The steep trail that leads directly from our campsite to the Marina
Woke up two nights ago to a flashlight shining bright into my tent. It was deep night, probably around 4 AM. First I was scared. But then, as I gradually woke up, I became mad. Figured a neighbor was accidentally pointing a light into my tent. So I Got myself out of the tent in order to check things out. And there it was, the moon, almost full and just banking over the trees. It was so bright it hurt my eyes to look at it.
Our campsite at the Signal Mountain Campground
I’m very use to not getting a good night sleep. Happens all the time but is more likely when camping. There is just so much more to wake me up when sleeping outside. Last night it was an angry owl. At least I assume it was angry. Also kind of assumed it was angry at me as it just kept getting louder and louder. Like it had something to say to me. Corey kind of remembers the hooing but it never truly woke her. Henna had no idea. And really that is how it always goes as I’m the only one ever disturbed by crazy roosters (everywhere in Maui) or a bunch of teenagers putting up a tent at 6 AM (three nights ago; loudest damn thing I ever heard and not one stir by the ladies). A few years ago I left my tent in the middle of the night and spied a huge bear pacing back and forth about 100 yards from the tent. There were lots of other campers around and we were never really in any danger. But it still took me an hour or more to fall back to sleep while all the time Corey and Henna slept on.
The calendar and pandemic both contributed mightily in our decision to spend a bit more time in Vernal, UT than we had planned. How so? Well, the Tetons are one of the last few national parks where most campsites are given out on a first come first serve basis. It is a system that rewards the Noels’ of the world but greatly punishes the not so early bird type (you know, like Corey and Henna). So plan A was to spend July 3rd in Pinedale, WY then drive north on the 4th to the Gros Ventre campground which usually never fills or at least not until late at night. Then after a day or two we would drive just a bit further north to our true Summer home, the Signal Mountain Campground (site 41 if possible) which often fills up by 9 AM in the summer. But this year the 4th is on a Saturday. And there is a definite nesting instinct going on where people (us included) are becoming nomadic in their wandering. So on July 2nd the Gros Ventre campground filled up by 10 AM. Our best guess is that a whole lot of these people will end up staying through the weekend.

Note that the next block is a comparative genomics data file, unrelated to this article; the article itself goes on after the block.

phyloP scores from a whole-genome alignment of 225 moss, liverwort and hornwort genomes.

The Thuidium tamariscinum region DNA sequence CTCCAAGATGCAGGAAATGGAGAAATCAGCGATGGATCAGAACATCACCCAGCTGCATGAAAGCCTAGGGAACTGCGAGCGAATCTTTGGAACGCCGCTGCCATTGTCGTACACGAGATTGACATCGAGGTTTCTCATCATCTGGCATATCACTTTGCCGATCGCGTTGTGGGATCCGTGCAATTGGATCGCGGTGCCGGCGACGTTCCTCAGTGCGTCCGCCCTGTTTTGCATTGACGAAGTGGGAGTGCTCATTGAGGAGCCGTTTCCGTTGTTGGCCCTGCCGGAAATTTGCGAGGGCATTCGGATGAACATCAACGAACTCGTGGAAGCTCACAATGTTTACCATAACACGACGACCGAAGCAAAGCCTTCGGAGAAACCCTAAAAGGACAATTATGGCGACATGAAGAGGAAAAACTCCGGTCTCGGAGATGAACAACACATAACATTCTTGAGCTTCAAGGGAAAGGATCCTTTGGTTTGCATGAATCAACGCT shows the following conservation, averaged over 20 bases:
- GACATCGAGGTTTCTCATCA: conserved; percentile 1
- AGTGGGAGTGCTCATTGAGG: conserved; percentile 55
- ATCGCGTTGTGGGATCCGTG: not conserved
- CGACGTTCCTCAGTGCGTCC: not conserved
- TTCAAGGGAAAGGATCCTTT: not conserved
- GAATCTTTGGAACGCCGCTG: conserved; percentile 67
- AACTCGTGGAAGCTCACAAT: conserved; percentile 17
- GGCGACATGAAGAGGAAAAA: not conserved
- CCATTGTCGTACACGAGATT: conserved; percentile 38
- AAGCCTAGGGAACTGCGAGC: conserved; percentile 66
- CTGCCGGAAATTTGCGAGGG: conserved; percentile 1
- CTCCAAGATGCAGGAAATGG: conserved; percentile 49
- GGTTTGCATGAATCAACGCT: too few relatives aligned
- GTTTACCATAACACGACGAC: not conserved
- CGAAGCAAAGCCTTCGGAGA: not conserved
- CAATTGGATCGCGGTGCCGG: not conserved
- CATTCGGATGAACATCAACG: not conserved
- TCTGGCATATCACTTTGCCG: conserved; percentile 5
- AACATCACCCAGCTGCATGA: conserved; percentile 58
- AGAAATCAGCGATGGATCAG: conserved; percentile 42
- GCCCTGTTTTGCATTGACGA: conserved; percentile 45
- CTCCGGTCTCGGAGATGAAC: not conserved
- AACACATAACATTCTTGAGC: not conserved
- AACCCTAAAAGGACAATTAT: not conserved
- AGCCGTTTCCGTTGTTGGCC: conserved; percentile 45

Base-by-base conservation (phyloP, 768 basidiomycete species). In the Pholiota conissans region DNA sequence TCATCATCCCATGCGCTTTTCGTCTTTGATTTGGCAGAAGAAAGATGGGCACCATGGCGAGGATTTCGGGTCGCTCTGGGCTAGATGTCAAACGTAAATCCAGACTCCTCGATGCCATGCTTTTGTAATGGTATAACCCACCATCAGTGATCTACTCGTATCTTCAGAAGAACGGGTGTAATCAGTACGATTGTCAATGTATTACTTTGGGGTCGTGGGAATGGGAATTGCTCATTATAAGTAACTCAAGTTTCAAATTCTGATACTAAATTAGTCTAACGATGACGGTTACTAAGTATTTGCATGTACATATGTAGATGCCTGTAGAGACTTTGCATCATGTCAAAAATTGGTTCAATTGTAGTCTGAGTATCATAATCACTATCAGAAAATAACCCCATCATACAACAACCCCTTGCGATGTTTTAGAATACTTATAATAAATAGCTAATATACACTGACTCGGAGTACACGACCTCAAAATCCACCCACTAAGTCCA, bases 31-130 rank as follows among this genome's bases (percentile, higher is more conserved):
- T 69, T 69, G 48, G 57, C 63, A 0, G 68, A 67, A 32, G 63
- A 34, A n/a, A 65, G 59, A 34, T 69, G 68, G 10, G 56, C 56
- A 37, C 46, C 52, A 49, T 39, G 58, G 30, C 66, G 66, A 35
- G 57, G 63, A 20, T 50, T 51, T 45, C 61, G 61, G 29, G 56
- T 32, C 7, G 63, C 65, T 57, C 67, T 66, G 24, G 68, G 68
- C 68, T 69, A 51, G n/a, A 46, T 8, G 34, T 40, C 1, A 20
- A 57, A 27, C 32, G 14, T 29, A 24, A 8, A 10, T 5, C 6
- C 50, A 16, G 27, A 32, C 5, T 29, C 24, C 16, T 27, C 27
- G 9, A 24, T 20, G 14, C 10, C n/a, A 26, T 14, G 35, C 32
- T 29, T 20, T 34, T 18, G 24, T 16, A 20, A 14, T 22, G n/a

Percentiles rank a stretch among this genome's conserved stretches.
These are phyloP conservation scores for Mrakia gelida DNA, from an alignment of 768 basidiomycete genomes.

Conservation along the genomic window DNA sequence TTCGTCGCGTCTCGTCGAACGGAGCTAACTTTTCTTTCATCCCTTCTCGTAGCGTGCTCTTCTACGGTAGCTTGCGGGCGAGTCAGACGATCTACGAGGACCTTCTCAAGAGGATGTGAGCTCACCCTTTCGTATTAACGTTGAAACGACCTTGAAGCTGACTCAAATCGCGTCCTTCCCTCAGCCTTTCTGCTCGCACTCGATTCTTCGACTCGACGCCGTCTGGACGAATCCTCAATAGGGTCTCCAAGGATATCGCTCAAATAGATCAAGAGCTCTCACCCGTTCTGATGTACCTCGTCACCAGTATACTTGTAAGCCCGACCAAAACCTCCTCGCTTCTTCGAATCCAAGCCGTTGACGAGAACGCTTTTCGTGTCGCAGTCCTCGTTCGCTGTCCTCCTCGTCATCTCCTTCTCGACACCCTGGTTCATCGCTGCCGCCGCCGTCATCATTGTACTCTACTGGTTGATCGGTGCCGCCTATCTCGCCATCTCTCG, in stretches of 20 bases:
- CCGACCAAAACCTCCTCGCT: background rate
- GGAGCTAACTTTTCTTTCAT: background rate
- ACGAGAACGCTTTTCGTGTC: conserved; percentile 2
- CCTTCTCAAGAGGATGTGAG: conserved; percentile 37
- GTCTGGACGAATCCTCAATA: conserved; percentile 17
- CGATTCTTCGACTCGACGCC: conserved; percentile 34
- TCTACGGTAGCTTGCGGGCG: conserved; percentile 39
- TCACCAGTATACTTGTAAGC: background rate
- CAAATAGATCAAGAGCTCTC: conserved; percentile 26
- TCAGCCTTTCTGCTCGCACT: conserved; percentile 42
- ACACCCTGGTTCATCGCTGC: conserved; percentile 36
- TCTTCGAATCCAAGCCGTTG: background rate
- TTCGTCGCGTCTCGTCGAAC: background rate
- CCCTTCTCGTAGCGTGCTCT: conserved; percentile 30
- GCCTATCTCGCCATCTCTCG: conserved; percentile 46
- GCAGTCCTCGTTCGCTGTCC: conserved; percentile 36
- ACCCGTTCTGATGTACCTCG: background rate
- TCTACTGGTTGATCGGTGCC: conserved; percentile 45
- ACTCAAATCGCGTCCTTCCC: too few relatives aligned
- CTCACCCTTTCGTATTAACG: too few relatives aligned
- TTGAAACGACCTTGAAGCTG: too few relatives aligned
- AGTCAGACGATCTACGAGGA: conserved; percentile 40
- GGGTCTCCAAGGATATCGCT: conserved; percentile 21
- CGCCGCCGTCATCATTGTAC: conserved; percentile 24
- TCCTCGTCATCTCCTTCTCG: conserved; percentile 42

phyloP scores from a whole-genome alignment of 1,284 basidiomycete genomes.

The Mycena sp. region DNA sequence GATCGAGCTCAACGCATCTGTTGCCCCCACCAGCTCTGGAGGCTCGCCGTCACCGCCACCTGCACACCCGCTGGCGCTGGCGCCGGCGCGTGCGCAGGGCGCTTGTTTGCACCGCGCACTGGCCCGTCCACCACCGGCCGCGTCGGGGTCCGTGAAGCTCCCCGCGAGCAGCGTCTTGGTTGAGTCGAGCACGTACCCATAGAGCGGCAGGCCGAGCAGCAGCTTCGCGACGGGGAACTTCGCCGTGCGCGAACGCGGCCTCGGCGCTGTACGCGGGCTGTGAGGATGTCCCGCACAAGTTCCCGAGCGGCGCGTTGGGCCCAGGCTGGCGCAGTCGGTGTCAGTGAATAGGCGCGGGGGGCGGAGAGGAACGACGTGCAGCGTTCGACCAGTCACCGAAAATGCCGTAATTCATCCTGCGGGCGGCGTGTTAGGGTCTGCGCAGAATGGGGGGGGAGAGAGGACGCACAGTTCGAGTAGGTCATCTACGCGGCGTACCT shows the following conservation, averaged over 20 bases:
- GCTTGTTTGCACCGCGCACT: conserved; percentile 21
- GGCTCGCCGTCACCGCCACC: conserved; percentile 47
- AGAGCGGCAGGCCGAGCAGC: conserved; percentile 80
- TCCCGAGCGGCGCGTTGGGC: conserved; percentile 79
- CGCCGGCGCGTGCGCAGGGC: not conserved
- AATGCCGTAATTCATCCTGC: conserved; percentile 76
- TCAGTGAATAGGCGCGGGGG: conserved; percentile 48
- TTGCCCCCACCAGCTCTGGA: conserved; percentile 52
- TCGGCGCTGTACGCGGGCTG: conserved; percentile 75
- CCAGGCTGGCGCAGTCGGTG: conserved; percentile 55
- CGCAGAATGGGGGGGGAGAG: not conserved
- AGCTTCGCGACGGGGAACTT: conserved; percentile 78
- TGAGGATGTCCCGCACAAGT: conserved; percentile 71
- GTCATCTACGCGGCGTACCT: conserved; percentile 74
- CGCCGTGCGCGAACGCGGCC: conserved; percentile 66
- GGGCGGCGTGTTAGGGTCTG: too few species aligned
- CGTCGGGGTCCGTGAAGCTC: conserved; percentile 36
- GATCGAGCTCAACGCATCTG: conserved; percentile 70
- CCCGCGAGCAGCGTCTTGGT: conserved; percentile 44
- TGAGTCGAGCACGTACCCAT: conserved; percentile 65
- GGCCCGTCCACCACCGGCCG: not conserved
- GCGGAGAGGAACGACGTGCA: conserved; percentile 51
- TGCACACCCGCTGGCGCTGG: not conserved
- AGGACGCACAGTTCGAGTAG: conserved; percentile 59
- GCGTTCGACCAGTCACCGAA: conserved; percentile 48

At Douglas Pass on CO-139 (elevation 8,268′). The 70 mile plus route has no services and only a few scattered ranches along the route. Limited amount of travelers too and we had this summit entirely to ourselves before getting back in the car and coasting down to Rangely.
It just so happens that I was a bit upset we would not have time to check out Dinosaur Monument in Colorado. Turns out though there is a second entrance to monument just east of Vernal, UT. Amazingly, tiny Vernal, Utah has not one, but two Marriott hotels. Like everywhere else, however, campgrounds and Airbnb’s are booked solid. Hotels though remain pretty much empty and we were able to use points to book a very sweet room for two nights which allowed us time to both explore Dinosaur Monument and time our entrance to the Tetons for Sunday i.e. the best day ever to arrive at a first come first serve campground and especially when that day happens to also be the 5th of July.
Along the short hike but blistering hot hike from the Visitor’s Place to the Quarry at Dinosaur National Monument. There was a free, open air shuttle available with alternating empty rows of seats but we decided to walk instead.
At Quarry Hall visitors are able to view and even touch a whole mess of dinosaur bones deeply embedded within solid rock.
There are also many petroglyphs within the National Park. These images were created by the Fremont people over a thousand years ago.
Billboard seen heading east toward the Colorado border on 40. Make no mistake, this is a very conservative part of the country. A confusing country too where it seems easier to buy an assault weapon than a six pack of real beer.
Happy 4th of July everyone! Be safe and will talk to you soon.